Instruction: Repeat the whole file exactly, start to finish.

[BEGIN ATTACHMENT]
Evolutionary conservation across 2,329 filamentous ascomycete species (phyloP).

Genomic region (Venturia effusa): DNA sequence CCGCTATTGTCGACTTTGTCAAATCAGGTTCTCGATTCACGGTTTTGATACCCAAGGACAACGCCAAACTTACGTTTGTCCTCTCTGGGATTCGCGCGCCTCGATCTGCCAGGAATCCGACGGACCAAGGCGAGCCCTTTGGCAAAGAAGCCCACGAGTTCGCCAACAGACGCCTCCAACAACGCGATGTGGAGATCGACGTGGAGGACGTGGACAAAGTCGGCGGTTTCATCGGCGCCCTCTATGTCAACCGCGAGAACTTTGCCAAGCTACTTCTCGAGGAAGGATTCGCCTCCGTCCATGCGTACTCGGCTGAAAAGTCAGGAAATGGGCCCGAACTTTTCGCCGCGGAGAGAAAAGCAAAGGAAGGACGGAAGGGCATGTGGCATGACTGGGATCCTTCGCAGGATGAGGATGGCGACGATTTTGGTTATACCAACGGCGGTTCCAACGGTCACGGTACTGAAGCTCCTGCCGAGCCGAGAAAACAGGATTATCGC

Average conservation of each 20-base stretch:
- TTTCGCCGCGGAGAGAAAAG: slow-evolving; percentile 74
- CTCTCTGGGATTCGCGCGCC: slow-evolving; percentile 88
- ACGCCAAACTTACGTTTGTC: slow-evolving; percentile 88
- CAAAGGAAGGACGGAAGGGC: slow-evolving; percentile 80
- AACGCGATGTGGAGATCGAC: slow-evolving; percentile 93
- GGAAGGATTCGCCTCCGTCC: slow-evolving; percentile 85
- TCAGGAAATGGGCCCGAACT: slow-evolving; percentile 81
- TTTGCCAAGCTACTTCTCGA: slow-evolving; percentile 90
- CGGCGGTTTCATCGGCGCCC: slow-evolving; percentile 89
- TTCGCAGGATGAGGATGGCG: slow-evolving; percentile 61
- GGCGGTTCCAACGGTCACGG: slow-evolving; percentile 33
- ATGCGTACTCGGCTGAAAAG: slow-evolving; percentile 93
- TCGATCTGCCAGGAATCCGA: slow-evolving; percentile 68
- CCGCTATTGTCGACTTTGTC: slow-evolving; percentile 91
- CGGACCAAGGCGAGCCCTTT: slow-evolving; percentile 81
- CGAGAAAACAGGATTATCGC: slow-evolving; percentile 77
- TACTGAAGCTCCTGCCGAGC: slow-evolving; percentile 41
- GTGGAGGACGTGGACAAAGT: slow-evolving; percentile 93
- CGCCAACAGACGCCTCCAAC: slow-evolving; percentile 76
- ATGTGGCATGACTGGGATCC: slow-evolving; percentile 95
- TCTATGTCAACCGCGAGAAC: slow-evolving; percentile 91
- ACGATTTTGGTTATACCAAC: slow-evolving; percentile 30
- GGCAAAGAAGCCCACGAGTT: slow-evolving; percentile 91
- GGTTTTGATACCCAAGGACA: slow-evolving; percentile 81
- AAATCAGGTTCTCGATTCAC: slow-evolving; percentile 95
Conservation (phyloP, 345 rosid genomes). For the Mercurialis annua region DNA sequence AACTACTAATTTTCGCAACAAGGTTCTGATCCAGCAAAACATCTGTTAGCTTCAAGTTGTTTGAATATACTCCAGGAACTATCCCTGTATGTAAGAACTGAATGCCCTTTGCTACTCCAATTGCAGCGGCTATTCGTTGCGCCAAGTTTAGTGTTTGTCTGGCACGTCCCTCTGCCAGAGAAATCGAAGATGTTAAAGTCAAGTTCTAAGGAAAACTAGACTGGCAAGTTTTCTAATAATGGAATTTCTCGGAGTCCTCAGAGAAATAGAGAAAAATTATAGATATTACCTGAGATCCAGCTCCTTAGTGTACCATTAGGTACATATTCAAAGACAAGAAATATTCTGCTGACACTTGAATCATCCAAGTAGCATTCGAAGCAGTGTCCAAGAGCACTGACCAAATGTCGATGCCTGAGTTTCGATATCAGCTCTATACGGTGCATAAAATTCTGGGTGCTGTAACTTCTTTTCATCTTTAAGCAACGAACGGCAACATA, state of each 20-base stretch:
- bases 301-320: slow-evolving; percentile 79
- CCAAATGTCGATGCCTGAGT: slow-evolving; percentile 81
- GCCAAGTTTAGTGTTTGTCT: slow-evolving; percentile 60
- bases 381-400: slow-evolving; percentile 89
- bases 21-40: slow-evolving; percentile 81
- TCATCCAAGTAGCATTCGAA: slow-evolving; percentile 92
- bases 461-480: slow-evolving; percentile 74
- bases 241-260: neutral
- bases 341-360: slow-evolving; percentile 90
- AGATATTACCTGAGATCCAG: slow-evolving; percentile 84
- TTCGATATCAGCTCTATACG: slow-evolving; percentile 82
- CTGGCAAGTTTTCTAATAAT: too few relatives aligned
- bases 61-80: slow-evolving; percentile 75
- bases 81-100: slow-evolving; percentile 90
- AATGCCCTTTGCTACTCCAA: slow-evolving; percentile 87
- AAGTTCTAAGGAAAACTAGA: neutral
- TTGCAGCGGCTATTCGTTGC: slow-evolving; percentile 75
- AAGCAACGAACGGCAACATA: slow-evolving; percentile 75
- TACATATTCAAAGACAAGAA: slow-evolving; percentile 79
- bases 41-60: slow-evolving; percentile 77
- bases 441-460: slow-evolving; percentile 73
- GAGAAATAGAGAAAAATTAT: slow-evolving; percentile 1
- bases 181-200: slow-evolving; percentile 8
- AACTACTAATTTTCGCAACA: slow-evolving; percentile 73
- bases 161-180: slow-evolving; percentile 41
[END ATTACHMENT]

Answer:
Evolutionary conservation across 2,329 filamentous ascomycete species (phyloP).

Genomic region (Venturia effusa): DNA sequence CCGCTATTGTCGACTTTGTCAAATCAGGTTCTCGATTCACGGTTTTGATACCCAAGGACAACGCCAAACTTACGTTTGTCCTCTCTGGGATTCGCGCGCCTCGATCTGCCAGGAATCCGACGGACCAAGGCGAGCCCTTTGGCAAAGAAGCCCACGAGTTCGCCAACAGACGCCTCCAACAACGCGATGTGGAGATCGACGTGGAGGACGTGGACAAAGTCGGCGGTTTCATCGGCGCCCTCTATGTCAACCGCGAGAACTTTGCCAAGCTACTTCTCGAGGAAGGATTCGCCTCCGTCCATGCGTACTCGGCTGAAAAGTCAGGAAATGGGCCCGAACTTTTCGCCGCGGAGAGAAAAGCAAAGGAAGGACGGAAGGGCATGTGGCATGACTGGGATCCTTCGCAGGATGAGGATGGCGACGATTTTGGTTATACCAACGGCGGTTCCAACGGTCACGGTACTGAAGCTCCTGCCGAGCCGAGAAAACAGGATTATCGC

Average conservation of each 20-base stretch:
- TTTCGCCGCGGAGAGAAAAG: slow-evolving; percentile 74
- CTCTCTGGGATTCGCGCGCC: slow-evolving; percentile 88
- ACGCCAAACTTACGTTTGTC: slow-evolving; percentile 88
- CAAAGGAAGGACGGAAGGGC: slow-evolving; percentile 80
- AACGCGATGTGGAGATCGAC: slow-evolving; percentile 93
- GGAAGGATTCGCCTCCGTCC: slow-evolving; percentile 85
- TCAGGAAATGGGCCCGAACT: slow-evolving; percentile 81
- TTTGCCAAGCTACTTCTCGA: slow-evolving; percentile 90
- CGGCGGTTTCATCGGCGCCC: slow-evolving; percentile 89
- TTCGCAGGATGAGGATGGCG: slow-evolving; percentile 61
- GGCGGTTCCAACGGTCACGG: slow-evolving; percentile 33
- ATGCGTACTCGGCTGAAAAG: slow-evolving; percentile 93
- TCGATCTGCCAGGAATCCGA: slow-evolving; percentile 68
- CCGCTATTGTCGACTTTGTC: slow-evolving; percentile 91
- CGGACCAAGGCGAGCCCTTT: slow-evolving; percentile 81
- CGAGAAAACAGGATTATCGC: slow-evolving; percentile 77
- TACTGAAGCTCCTGCCGAGC: slow-evolving; percentile 41
- GTGGAGGACGTGGACAAAGT: slow-evolving; percentile 93
- CGCCAACAGACGCCTCCAAC: slow-evolving; percentile 76
- ATGTGGCATGACTGGGATCC: slow-evolving; percentile 95
- TCTATGTCAACCGCGAGAAC: slow-evolving; percentile 91
- ACGATTTTGGTTATACCAAC: slow-evolving; percentile 30
- GGCAAAGAAGCCCACGAGTT: slow-evolving; percentile 91
- GGTTTTGATACCCAAGGACA: slow-evolving; percentile 81
- AAATCAGGTTCTCGATTCAC: slow-evolving; percentile 95
Conservation (phyloP, 345 rosid genomes). For the Mercurialis annua region DNA sequence AACTACTAATTTTCGCAACAAGGTTCTGATCCAGCAAAACATCTGTTAGCTTCAAGTTGTTTGAATATACTCCAGGAACTATCCCTGTATGTAAGAACTGAATGCCCTTTGCTACTCCAATTGCAGCGGCTATTCGTTGCGCCAAGTTTAGTGTTTGTCTGGCACGTCCCTCTGCCAGAGAAATCGAAGATGTTAAAGTCAAGTTCTAAGGAAAACTAGACTGGCAAGTTTTCTAATAATGGAATTTCTCGGAGTCCTCAGAGAAATAGAGAAAAATTATAGATATTACCTGAGATCCAGCTCCTTAGTGTACCATTAGGTACATATTCAAAGACAAGAAATATTCTGCTGACACTTGAATCATCCAAGTAGCATTCGAAGCAGTGTCCAAGAGCACTGACCAAATGTCGATGCCTGAGTTTCGATATCAGCTCTATACGGTGCATAAAATTCTGGGTGCTGTAACTTCTTTTCATCTTTAAGCAACGAACGGCAACATA, state of each 20-base stretch:
- bases 301-320: slow-evolving; percentile 79
- CCAAATGTCGATGCCTGAGT: slow-evolving; percentile 81
- GCCAAGTTTAGTGTTTGTCT: slow-evolving; percentile 60
- bases 381-400: slow-evolving; percentile 89
- bases 21-40: slow-evolving; percentile 81
- TCATCCAAGTAGCATTCGAA: slow-evolving; percentile 92
- bases 461-480: slow-evolving; percentile 74
- bases 241-260: neutral
- bases 341-360: slow-evolving; percentile 90
- AGATATTACCTGAGATCCAG: slow-evolving; percentile 84
- TTCGATATCAGCTCTATACG: slow-evolving; percentile 82
- CTGGCAAGTTTTCTAATAAT: too few relatives aligned
- bases 61-80: slow-evolving; percentile 75
- bases 81-100: slow-evolving; percentile 90
- AATGCCCTTTGCTACTCCAA: slow-evolving; percentile 87
- AAGTTCTAAGGAAAACTAGA: neutral
- TTGCAGCGGCTATTCGTTGC: slow-evolving; percentile 75
- AAGCAACGAACGGCAACATA: slow-evolving; percentile 75
- TACATATTCAAAGACAAGAA: slow-evolving; percentile 79
- bases 41-60: slow-evolving; percentile 77
- bases 441-460: slow-evolving; percentile 73
- GAGAAATAGAGAAAAATTAT: slow-evolving; percentile 1
- bases 181-200: slow-evolving; percentile 8
- AACTACTAATTTTCGCAACA: slow-evolving; percentile 73
- bases 161-180: slow-evolving; percentile 41